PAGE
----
Centralised Neoliberalism and Statistical Methods

We have seen how the new criminology was the result of the rise of symbolic interactionism, first in the USA in the early 1960s and then in Britain in association with the National Deviancy Symposium of 1967-1973. This was the origin of the new perspective, symbolic interaction made permanent in the establishment of the journal of the same name in the mid-1970s, its first issue published in 1977.

C. Wright Mills in The Sociological Imagination provides a withering critique of positivist methods. The combination of abstracted empiricism and grand theory have produced a sterile neoliberal criminology fixated on gobbledygook like statistical measure of journals “performance” in terms of impact factor. It also leads to an obsession with measuring across the board, for example ranking universities and departments, pitting them against one another in an attempt to goad them into competition. In Britain the Research Assessment Exercises are yet another example of neoliberal bureaucratic development designed to give additional funding to Departments which are competitive. Another even more serious consequence is “grant capture“: a wonderful description of the competitive hunt for grant funding.

These all incidentally give power to Heads of Departments to exercise pressure on staff to “be productive” in ways that increase chances of “achieving” such results.

Grant capture is a topic I discussed in Chapter 3 “The Political Economy of Contract Research” in Chris Allen and Robert Imrie (eds) The Knowledge Business: the commodification of housing and urban research.

With a 90% failure rate, the assessment bureaucracies of grant-allocators has been assessed by Agneta Stark. Until 2010 she was Rector of Dalarna University College). In an article in Tvärsnitt – a Humanities and Social Sciences research publication –   “The Mathematics of Research Applications” (3/04, pp.32-33). She estimates, conservatively, the time spent on producing the 5,400 grant applications made to the Swedish Research Council for a share of SEK 2 billion in grants amounts to a staggering total of four centuries of work. 417 working years spent on writing these applications that have a 90 percent failure rate hardly bears contemplating.

And that is only the start. This is just one grant giving body and one SEK 2 billion’s worth of grant allocation. She questions the creation and maintenance of these gigantic sorting bureaucracies. C. Magnusson (2006) “Why only Men?” Svenska Dagblad (30 July p. 5) brought out their social inequality in terms of gender. No doubt similar inequalities could have been found in term of other factors such as age, class and ethnicity.

Mechanistic data processing was, I felt, far too distanced from the research act, the collecting and sorting the data into simple yes-no answers using knitting needles to shake out the number of cards. The more advanced this became the more alienating I felt it to be from “gathering” data. This, more than anything else, made me feel that the research process was potentially corruptible.

Research Fraud: (see http://en.wikipedia.org/wiki/Scientific_misconduct)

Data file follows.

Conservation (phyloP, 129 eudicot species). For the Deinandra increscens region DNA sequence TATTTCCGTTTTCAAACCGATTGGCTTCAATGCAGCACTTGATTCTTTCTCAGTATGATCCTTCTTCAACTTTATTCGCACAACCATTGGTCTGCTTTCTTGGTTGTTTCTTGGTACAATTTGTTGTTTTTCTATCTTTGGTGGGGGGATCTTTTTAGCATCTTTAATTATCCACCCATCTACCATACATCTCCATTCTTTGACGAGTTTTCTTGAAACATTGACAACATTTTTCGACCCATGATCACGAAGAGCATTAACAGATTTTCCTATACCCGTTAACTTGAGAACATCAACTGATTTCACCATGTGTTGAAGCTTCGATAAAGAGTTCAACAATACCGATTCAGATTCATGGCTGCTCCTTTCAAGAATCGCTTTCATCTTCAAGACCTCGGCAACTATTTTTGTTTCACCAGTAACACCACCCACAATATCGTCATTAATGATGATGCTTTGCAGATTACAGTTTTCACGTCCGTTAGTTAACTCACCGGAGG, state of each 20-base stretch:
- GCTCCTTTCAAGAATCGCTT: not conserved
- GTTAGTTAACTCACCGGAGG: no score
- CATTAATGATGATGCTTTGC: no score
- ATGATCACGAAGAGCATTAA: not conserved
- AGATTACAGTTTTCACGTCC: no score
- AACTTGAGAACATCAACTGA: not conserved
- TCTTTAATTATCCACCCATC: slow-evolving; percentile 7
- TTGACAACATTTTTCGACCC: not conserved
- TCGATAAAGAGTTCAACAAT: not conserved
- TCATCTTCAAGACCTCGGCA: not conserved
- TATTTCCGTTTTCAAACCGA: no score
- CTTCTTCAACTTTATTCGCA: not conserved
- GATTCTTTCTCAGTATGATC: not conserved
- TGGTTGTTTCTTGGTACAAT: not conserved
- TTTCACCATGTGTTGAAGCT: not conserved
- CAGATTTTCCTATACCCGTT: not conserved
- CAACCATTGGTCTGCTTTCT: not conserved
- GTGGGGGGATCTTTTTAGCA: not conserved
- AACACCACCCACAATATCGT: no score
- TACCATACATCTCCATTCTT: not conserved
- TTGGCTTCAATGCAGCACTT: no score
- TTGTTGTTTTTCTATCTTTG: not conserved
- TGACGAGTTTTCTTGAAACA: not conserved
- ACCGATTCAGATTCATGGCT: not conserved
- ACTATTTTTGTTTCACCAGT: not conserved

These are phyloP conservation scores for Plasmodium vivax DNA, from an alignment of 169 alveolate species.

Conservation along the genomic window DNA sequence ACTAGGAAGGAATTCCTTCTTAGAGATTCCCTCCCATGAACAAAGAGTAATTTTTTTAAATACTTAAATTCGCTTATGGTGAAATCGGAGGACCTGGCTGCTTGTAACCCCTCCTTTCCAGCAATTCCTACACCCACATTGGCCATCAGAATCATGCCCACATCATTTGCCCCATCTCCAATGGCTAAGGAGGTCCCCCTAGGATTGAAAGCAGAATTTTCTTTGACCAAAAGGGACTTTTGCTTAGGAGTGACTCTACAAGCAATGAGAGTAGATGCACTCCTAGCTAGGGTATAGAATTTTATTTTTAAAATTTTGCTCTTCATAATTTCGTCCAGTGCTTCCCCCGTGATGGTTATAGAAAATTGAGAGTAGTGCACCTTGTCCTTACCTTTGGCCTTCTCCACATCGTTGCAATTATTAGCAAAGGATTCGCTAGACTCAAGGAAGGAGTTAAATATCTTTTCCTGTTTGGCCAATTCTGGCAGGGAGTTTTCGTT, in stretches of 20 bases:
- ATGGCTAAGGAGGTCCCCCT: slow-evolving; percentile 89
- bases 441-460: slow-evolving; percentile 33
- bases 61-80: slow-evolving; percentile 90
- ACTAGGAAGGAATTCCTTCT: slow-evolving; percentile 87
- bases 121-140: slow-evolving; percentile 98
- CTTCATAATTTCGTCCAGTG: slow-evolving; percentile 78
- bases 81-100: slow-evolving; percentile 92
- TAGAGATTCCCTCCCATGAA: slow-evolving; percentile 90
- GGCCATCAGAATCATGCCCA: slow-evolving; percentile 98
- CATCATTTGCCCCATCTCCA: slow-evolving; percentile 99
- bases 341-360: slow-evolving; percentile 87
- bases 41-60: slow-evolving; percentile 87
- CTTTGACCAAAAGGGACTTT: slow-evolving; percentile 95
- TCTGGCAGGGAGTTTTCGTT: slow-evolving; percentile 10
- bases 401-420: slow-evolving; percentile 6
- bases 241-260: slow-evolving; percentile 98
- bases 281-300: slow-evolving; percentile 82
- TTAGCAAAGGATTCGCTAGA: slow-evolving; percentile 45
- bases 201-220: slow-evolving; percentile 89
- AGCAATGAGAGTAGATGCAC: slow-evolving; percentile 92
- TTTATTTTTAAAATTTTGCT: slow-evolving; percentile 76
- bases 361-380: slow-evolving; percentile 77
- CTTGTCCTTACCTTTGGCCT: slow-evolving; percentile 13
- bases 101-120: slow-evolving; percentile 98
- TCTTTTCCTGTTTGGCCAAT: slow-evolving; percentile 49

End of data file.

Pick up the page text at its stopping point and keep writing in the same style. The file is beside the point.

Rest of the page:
In Chris Allen and Rob Imrie The Knowledge Business: the Commodification of Housing and Urban Research (Ashgate 2010), I discussed this in Chapter 3 pp. 42-55) “The Political Economy of Contract Research”. There is much more than the quote below, but to read it all you are referred to the full chapter).

“A quarter of  Century ago, in a study of the US automobile dealership system, a symbolic interactionist coined the term ‘criminogenic market structures’ to describe the way some markets are socially constructed such that crime, fraud and misdemeanour become endemic (Harvey A. Farberman “A Criminogenic Market Structure: the automobile industry” Sociological Quarterly (16, 4, Autumn 1975, pp. 438-457). That this is a complex matter is well-illustrated by the widespread – not to say – universal – use of doping in individual-based sport competitions that is not reflected in team sports such as soccer where top teams become public limited companies and where other kinds of fraud are found, especially involving big business, corruption and organised crime.

“The same complexity applies to research fraud in several countries in recent years, including Sweden, with a number of high profile cases. As one professor in the Kaliber interview survey cited earlier in this chapter puts it: “sponsors don’t buy research, they buy the results they want.” This, combined with growing vulnerability to insecurity of tenure, plus the placing of the responsibility onto the shoulders of the individual researcher rather than the employing institution together make a potent combination. Clearly the kind of criminogenic market that is produced will vary depending on what these pressures are, which in turn will be refracted by how research is organised in different countries, not to mention the leverage that political research patrons are able to command.” (Kemeny in Allen and Imrie (2010, p. 53)

The concept of criminogenic markets has proved to be useful even beyond its original application to the US used car market.

The Knowledge Business is well worth reading to see the extent of the marketisation of research, and how countries have developed it in different ways.

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